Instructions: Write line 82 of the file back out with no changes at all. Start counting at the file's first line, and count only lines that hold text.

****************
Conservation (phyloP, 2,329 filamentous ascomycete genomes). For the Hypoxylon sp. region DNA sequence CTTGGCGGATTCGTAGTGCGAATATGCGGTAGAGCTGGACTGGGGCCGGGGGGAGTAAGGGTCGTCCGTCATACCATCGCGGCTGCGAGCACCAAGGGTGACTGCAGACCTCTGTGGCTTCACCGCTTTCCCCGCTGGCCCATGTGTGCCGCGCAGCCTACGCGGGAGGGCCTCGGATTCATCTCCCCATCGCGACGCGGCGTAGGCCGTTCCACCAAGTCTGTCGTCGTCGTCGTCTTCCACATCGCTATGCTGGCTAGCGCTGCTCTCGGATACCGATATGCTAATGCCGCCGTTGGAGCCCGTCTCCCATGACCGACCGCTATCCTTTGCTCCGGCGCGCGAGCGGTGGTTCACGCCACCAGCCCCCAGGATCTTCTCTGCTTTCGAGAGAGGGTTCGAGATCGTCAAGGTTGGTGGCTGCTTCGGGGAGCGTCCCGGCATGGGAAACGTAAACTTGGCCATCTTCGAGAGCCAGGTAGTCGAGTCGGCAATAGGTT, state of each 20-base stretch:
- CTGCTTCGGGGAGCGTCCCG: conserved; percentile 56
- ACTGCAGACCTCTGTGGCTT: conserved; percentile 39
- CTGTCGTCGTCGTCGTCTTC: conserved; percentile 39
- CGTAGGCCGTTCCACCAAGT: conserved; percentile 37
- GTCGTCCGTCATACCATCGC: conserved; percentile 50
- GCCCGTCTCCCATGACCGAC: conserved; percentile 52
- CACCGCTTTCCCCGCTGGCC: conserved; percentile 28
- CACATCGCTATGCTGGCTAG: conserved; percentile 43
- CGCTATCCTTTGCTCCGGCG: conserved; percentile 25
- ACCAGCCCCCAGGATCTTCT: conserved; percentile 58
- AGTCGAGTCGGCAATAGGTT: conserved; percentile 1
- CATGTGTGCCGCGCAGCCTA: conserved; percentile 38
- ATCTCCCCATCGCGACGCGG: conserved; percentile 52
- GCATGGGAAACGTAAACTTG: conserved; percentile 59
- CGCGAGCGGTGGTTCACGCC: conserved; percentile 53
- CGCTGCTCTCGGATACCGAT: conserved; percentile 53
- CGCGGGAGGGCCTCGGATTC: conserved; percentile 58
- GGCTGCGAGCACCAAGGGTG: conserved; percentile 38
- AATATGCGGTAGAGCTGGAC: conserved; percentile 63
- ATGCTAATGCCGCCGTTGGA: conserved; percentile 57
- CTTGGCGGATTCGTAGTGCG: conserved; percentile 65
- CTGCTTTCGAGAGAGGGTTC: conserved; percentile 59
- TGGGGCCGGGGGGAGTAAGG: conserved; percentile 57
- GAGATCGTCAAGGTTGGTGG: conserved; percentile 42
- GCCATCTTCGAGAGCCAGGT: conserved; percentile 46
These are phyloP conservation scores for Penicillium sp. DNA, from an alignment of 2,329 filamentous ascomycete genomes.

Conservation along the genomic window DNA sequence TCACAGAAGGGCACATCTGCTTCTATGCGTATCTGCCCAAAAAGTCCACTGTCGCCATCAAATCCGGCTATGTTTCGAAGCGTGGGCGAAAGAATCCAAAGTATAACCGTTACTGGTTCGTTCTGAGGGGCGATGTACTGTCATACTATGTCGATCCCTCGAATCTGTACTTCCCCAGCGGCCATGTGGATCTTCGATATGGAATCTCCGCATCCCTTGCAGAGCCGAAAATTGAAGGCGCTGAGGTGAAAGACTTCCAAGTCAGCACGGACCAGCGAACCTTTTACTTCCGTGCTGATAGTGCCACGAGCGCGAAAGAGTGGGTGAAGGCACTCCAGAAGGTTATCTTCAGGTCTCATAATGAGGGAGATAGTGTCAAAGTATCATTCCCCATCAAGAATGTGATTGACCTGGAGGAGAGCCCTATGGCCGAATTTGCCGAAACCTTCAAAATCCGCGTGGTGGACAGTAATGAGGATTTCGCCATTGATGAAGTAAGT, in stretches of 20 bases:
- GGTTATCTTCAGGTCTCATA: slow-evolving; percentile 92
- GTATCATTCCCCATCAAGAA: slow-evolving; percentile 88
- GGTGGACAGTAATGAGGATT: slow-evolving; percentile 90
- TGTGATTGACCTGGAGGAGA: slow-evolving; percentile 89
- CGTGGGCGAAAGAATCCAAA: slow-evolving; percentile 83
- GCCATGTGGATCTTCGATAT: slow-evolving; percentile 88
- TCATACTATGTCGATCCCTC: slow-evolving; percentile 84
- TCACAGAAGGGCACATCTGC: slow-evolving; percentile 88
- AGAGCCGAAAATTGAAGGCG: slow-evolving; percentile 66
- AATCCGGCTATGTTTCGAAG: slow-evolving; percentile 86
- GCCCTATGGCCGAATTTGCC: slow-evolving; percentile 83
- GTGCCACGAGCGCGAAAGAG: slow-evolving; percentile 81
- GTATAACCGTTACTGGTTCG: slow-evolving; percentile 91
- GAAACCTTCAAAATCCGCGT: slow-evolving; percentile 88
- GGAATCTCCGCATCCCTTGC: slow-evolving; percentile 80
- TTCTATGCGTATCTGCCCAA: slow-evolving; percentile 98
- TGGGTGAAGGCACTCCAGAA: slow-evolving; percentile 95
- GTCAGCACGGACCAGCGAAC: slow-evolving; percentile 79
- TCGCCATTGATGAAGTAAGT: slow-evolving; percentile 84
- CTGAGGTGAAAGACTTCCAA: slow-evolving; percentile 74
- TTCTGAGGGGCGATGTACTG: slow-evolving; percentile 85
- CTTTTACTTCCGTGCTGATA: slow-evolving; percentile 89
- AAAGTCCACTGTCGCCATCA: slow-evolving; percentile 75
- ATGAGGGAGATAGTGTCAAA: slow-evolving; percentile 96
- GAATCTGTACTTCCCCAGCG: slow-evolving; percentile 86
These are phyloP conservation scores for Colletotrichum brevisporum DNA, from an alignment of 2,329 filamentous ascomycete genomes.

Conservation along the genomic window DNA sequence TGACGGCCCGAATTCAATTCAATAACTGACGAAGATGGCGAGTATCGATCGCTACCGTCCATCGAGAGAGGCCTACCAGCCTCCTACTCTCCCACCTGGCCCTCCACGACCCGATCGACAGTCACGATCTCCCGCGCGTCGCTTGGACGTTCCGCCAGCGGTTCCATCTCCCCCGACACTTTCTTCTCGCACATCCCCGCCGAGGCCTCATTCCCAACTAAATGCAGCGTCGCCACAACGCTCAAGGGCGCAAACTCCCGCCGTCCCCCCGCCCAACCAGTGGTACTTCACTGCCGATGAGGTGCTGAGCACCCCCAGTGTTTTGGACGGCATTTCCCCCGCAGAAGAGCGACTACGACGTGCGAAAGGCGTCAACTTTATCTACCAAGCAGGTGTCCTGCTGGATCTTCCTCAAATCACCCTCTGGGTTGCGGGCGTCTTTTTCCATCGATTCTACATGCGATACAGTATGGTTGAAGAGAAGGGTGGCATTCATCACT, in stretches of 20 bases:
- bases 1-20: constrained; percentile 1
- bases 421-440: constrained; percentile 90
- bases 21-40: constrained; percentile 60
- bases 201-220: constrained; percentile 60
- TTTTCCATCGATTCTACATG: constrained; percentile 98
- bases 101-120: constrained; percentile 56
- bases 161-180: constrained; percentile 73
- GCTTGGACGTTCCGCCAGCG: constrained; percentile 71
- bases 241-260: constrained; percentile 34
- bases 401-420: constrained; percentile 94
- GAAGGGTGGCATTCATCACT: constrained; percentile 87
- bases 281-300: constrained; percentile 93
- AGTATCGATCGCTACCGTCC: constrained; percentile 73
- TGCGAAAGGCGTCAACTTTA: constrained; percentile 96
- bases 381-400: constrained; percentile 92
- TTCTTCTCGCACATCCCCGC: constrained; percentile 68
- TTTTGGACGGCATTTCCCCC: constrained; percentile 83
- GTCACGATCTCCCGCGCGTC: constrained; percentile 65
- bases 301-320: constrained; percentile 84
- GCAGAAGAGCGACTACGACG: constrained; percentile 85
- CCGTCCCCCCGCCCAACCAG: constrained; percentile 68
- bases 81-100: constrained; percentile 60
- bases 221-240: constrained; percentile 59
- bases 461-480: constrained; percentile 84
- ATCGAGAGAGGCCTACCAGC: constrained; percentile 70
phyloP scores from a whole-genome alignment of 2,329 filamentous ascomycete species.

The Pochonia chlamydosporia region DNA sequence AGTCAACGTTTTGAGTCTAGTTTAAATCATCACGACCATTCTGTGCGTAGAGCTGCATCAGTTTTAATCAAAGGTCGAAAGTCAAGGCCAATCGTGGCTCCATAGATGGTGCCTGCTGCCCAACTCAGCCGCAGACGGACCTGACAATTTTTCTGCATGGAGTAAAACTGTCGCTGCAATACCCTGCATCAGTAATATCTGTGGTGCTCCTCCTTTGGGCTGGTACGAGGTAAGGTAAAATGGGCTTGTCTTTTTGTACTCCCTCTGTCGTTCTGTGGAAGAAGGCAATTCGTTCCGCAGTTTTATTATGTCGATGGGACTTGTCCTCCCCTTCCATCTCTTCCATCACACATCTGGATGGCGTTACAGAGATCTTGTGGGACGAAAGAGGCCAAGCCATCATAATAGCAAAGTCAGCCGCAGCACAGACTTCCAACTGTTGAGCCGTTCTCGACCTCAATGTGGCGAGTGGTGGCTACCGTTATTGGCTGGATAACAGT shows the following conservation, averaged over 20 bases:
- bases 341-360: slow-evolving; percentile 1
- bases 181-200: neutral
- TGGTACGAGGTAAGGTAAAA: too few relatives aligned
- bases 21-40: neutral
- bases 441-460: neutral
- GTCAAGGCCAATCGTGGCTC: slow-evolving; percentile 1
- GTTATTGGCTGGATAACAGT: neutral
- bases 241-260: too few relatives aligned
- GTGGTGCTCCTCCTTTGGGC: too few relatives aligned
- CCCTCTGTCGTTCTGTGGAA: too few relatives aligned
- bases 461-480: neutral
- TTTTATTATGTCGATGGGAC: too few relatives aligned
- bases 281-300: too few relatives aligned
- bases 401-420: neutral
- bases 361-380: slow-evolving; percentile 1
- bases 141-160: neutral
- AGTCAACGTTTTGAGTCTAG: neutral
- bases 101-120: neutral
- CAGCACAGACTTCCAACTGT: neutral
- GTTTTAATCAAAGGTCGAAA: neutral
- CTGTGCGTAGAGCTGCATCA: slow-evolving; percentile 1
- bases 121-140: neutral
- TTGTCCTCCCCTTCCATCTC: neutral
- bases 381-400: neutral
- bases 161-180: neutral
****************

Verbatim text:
The Pochonia chlamydosporia region DNA sequence AGTCAACGTTTTGAGTCTAGTTTAAATCATCACGACCATTCTGTGCGTAGAGCTGCATCAGTTTTAATCAAAGGTCGAAAGTCAAGGCCAATCGTGGCTCCATAGATGGTGCCTGCTGCCCAACTCAGCCGCAGACGGACCTGACAATTTTTCTGCATGGAGTAAAACTGTCGCTGCAATACCCTGCATCAGTAATATCTGTGGTGCTCCTCCTTTGGGCTGGTACGAGGTAAGGTAAAATGGGCTTGTCTTTTTGTACTCCCTCTGTCGTTCTGTGGAAGAAGGCAATTCGTTCCGCAGTTTTATTATGTCGATGGGACTTGTCCTCCCCTTCCATCTCTTCCATCACACATCTGGATGGCGTTACAGAGATCTTGTGGGACGAAAGAGGCCAAGCCATCATAATAGCAAAGTCAGCCGCAGCACAGACTTCCAACTGTTGAGCCGTTCTCGACCTCAATGTGGCGAGTGGTGGCTACCGTTATTGGCTGGATAACAGT shows the following conservation, averaged over 20 bases: